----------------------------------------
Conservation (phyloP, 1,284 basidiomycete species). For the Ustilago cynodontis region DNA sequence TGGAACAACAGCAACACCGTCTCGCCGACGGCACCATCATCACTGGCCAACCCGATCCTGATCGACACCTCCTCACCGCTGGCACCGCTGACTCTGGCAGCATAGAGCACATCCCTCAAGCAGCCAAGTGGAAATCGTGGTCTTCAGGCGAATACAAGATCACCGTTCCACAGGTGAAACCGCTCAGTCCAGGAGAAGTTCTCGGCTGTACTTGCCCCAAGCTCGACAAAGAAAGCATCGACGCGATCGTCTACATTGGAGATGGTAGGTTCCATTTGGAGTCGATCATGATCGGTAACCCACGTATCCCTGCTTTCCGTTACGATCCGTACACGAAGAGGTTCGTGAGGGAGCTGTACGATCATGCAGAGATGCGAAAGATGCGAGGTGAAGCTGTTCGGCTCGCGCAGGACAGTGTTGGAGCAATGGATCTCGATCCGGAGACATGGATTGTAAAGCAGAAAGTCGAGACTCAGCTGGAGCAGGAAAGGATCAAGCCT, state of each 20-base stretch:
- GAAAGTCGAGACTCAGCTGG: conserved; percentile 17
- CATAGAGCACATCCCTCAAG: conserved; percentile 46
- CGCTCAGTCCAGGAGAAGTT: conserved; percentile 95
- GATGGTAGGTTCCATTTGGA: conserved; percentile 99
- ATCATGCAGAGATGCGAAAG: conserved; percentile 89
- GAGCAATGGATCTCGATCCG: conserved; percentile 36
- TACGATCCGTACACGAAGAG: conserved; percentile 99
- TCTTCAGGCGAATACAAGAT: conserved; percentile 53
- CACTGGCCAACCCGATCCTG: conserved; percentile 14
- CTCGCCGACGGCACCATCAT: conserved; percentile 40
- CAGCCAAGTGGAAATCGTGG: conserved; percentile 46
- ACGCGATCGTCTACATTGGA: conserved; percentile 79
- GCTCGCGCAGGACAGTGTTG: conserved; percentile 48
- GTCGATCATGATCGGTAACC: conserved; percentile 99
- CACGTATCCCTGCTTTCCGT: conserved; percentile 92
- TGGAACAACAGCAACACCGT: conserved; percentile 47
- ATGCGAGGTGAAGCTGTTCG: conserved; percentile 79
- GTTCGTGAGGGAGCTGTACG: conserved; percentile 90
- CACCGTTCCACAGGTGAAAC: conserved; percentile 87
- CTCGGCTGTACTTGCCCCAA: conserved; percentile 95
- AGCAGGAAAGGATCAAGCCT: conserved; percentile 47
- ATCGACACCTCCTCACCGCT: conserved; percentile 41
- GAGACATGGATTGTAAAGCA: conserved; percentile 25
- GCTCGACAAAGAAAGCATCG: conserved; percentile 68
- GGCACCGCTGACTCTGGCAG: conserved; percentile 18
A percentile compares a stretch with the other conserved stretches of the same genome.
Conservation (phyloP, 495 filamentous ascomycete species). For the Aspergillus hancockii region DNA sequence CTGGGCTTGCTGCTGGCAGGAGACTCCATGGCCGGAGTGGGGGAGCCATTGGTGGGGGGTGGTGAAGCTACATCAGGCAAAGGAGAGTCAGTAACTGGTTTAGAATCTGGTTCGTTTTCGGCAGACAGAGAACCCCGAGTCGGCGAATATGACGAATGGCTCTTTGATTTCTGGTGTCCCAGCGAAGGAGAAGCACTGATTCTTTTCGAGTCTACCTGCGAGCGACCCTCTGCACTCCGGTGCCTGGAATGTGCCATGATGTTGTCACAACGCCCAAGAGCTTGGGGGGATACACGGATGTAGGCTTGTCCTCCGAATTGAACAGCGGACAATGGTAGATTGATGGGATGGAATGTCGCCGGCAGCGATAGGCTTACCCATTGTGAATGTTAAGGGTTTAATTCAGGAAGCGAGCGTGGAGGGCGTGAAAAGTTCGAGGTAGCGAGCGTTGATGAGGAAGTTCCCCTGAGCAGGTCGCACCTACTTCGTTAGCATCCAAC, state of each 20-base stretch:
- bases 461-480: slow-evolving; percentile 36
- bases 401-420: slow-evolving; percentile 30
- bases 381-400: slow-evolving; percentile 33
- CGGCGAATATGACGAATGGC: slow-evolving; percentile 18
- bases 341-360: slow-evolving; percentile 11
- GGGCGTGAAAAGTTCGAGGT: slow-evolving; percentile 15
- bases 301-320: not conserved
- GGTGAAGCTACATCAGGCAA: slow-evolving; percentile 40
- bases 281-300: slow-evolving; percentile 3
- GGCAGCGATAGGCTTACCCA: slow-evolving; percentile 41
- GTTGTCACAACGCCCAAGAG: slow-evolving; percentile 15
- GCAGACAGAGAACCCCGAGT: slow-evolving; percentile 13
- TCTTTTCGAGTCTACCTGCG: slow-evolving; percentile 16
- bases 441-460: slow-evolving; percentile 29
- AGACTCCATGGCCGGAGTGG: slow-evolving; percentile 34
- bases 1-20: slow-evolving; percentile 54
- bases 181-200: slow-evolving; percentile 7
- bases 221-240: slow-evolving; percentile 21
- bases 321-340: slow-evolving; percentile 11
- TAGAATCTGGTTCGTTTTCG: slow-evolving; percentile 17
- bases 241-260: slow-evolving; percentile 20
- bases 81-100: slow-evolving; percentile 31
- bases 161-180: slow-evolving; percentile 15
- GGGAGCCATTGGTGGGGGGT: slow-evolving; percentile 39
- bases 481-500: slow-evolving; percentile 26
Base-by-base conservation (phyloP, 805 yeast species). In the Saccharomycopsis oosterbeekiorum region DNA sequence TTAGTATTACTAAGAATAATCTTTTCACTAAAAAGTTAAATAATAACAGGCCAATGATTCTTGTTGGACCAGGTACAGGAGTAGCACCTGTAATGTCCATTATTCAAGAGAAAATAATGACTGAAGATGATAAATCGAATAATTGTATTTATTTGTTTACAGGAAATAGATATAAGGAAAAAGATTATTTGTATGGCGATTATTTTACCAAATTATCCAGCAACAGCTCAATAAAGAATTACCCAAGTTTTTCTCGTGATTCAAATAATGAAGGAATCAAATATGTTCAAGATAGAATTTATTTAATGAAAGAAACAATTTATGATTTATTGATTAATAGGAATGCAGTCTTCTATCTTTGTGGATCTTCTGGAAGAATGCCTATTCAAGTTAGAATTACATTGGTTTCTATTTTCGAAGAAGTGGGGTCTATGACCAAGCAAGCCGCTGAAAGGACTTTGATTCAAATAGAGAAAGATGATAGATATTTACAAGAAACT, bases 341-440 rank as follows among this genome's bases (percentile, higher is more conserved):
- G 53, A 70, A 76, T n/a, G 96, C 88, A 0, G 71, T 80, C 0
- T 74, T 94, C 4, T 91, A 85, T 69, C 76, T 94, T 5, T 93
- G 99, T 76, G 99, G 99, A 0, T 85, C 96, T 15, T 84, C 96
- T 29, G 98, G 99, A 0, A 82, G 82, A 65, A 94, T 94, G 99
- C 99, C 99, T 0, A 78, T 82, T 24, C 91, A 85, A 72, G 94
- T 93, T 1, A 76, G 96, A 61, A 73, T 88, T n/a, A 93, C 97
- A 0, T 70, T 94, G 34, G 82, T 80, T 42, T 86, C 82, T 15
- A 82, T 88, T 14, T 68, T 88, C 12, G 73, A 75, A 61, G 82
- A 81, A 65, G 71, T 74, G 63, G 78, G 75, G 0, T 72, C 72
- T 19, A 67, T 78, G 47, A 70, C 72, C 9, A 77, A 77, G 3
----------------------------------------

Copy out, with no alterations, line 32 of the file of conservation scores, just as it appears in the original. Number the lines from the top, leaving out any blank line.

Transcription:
- CGGCGAATATGACGAATGGC: slow-evolving; percentile 18